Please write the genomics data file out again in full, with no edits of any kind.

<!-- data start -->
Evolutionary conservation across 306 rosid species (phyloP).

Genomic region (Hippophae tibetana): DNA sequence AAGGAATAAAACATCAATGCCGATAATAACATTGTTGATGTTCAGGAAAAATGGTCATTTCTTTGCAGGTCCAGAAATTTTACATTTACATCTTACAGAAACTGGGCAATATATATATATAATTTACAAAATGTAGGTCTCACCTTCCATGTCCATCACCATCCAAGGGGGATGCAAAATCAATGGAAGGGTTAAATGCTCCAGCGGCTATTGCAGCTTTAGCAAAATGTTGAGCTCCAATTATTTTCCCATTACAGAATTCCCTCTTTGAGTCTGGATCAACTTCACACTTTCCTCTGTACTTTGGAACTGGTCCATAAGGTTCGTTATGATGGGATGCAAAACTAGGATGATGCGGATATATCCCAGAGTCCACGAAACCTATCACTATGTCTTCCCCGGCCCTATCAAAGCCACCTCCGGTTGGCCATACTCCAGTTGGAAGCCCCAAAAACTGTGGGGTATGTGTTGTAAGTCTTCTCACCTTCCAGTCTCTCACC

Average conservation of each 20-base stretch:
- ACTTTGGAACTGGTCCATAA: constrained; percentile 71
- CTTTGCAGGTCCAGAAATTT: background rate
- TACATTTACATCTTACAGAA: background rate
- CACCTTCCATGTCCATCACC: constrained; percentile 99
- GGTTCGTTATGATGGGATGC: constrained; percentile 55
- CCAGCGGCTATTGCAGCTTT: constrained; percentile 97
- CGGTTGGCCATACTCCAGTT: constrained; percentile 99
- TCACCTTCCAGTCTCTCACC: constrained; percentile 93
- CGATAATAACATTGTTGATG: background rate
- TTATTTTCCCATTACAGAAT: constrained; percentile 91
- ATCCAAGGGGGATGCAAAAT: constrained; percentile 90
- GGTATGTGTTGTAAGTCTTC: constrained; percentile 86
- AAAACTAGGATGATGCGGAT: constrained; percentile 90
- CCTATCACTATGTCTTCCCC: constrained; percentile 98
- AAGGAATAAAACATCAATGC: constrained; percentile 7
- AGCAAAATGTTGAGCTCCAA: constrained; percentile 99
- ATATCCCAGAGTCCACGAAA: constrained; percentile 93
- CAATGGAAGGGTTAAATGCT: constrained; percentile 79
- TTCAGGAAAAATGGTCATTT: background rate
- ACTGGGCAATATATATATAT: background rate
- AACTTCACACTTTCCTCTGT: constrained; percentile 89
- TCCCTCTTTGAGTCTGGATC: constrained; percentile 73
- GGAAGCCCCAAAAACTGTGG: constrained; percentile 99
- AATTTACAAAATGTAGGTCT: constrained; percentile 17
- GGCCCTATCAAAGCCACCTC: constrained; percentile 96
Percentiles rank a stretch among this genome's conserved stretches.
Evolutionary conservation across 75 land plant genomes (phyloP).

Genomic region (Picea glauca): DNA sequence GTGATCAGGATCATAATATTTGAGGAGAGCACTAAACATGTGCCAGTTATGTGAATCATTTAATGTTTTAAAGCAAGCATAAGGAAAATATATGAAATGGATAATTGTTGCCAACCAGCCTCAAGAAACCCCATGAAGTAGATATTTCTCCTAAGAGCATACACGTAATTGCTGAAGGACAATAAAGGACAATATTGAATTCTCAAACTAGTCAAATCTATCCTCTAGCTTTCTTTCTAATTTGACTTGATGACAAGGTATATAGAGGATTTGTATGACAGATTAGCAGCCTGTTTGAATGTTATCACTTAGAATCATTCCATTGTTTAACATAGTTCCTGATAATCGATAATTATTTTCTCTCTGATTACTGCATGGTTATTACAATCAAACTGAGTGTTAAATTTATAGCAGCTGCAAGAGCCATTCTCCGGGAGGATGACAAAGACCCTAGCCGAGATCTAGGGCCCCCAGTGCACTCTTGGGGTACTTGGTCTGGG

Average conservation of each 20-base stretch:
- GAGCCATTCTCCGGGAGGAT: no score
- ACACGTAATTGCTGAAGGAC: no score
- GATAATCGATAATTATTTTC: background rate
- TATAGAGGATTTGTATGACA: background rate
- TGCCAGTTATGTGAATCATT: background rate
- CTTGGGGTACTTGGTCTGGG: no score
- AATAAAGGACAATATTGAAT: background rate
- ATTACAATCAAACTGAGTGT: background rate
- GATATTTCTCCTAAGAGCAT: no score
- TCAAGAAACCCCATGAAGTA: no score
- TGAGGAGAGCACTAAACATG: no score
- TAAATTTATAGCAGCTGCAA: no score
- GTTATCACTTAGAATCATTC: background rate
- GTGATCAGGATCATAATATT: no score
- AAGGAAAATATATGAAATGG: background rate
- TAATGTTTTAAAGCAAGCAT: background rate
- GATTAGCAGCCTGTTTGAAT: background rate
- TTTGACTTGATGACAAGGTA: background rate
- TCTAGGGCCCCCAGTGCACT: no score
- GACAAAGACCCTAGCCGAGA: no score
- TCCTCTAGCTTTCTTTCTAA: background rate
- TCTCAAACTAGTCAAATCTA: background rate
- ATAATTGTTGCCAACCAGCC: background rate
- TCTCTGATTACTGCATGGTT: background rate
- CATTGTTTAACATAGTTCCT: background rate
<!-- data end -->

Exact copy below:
Evolutionary conservation across 306 rosid species (phyloP).

Genomic region (Hippophae tibetana): DNA sequence AAGGAATAAAACATCAATGCCGATAATAACATTGTTGATGTTCAGGAAAAATGGTCATTTCTTTGCAGGTCCAGAAATTTTACATTTACATCTTACAGAAACTGGGCAATATATATATATAATTTACAAAATGTAGGTCTCACCTTCCATGTCCATCACCATCCAAGGGGGATGCAAAATCAATGGAAGGGTTAAATGCTCCAGCGGCTATTGCAGCTTTAGCAAAATGTTGAGCTCCAATTATTTTCCCATTACAGAATTCCCTCTTTGAGTCTGGATCAACTTCACACTTTCCTCTGTACTTTGGAACTGGTCCATAAGGTTCGTTATGATGGGATGCAAAACTAGGATGATGCGGATATATCCCAGAGTCCACGAAACCTATCACTATGTCTTCCCCGGCCCTATCAAAGCCACCTCCGGTTGGCCATACTCCAGTTGGAAGCCCCAAAAACTGTGGGGTATGTGTTGTAAGTCTTCTCACCTTCCAGTCTCTCACC

Average conservation of each 20-base stretch:
- ACTTTGGAACTGGTCCATAA: constrained; percentile 71
- CTTTGCAGGTCCAGAAATTT: background rate
- TACATTTACATCTTACAGAA: background rate
- CACCTTCCATGTCCATCACC: constrained; percentile 99
- GGTTCGTTATGATGGGATGC: constrained; percentile 55
- CCAGCGGCTATTGCAGCTTT: constrained; percentile 97
- CGGTTGGCCATACTCCAGTT: constrained; percentile 99
- TCACCTTCCAGTCTCTCACC: constrained; percentile 93
- CGATAATAACATTGTTGATG: background rate
- TTATTTTCCCATTACAGAAT: constrained; percentile 91
- ATCCAAGGGGGATGCAAAAT: constrained; percentile 90
- GGTATGTGTTGTAAGTCTTC: constrained; percentile 86
- AAAACTAGGATGATGCGGAT: constrained; percentile 90
- CCTATCACTATGTCTTCCCC: constrained; percentile 98
- AAGGAATAAAACATCAATGC: constrained; percentile 7
- AGCAAAATGTTGAGCTCCAA: constrained; percentile 99
- ATATCCCAGAGTCCACGAAA: constrained; percentile 93
- CAATGGAAGGGTTAAATGCT: constrained; percentile 79
- TTCAGGAAAAATGGTCATTT: background rate
- ACTGGGCAATATATATATAT: background rate
- AACTTCACACTTTCCTCTGT: constrained; percentile 89
- TCCCTCTTTGAGTCTGGATC: constrained; percentile 73
- GGAAGCCCCAAAAACTGTGG: constrained; percentile 99
- AATTTACAAAATGTAGGTCT: constrained; percentile 17
- GGCCCTATCAAAGCCACCTC: constrained; percentile 96
Percentiles rank a stretch among this genome's conserved stretches.
Evolutionary conservation across 75 land plant genomes (phyloP).

Genomic region (Picea glauca): DNA sequence GTGATCAGGATCATAATATTTGAGGAGAGCACTAAACATGTGCCAGTTATGTGAATCATTTAATGTTTTAAAGCAAGCATAAGGAAAATATATGAAATGGATAATTGTTGCCAACCAGCCTCAAGAAACCCCATGAAGTAGATATTTCTCCTAAGAGCATACACGTAATTGCTGAAGGACAATAAAGGACAATATTGAATTCTCAAACTAGTCAAATCTATCCTCTAGCTTTCTTTCTAATTTGACTTGATGACAAGGTATATAGAGGATTTGTATGACAGATTAGCAGCCTGTTTGAATGTTATCACTTAGAATCATTCCATTGTTTAACATAGTTCCTGATAATCGATAATTATTTTCTCTCTGATTACTGCATGGTTATTACAATCAAACTGAGTGTTAAATTTATAGCAGCTGCAAGAGCCATTCTCCGGGAGGATGACAAAGACCCTAGCCGAGATCTAGGGCCCCCAGTGCACTCTTGGGGTACTTGGTCTGGG

Average conservation of each 20-base stretch:
- GAGCCATTCTCCGGGAGGAT: no score
- ACACGTAATTGCTGAAGGAC: no score
- GATAATCGATAATTATTTTC: background rate
- TATAGAGGATTTGTATGACA: background rate
- TGCCAGTTATGTGAATCATT: background rate
- CTTGGGGTACTTGGTCTGGG: no score
- AATAAAGGACAATATTGAAT: background rate
- ATTACAATCAAACTGAGTGT: background rate
- GATATTTCTCCTAAGAGCAT: no score
- TCAAGAAACCCCATGAAGTA: no score
- TGAGGAGAGCACTAAACATG: no score
- TAAATTTATAGCAGCTGCAA: no score
- GTTATCACTTAGAATCATTC: background rate
- GTGATCAGGATCATAATATT: no score
- AAGGAAAATATATGAAATGG: background rate
- TAATGTTTTAAAGCAAGCAT: background rate
- GATTAGCAGCCTGTTTGAAT: background rate
- TTTGACTTGATGACAAGGTA: background rate
- TCTAGGGCCCCCAGTGCACT: no score
- GACAAAGACCCTAGCCGAGA: no score
- TCCTCTAGCTTTCTTTCTAA: background rate
- TCTCAAACTAGTCAAATCTA: background rate
- ATAATTGTTGCCAACCAGCC: background rate
- TCTCTGATTACTGCATGGTT: background rate
- CATTGTTTAACATAGTTCCT: background rate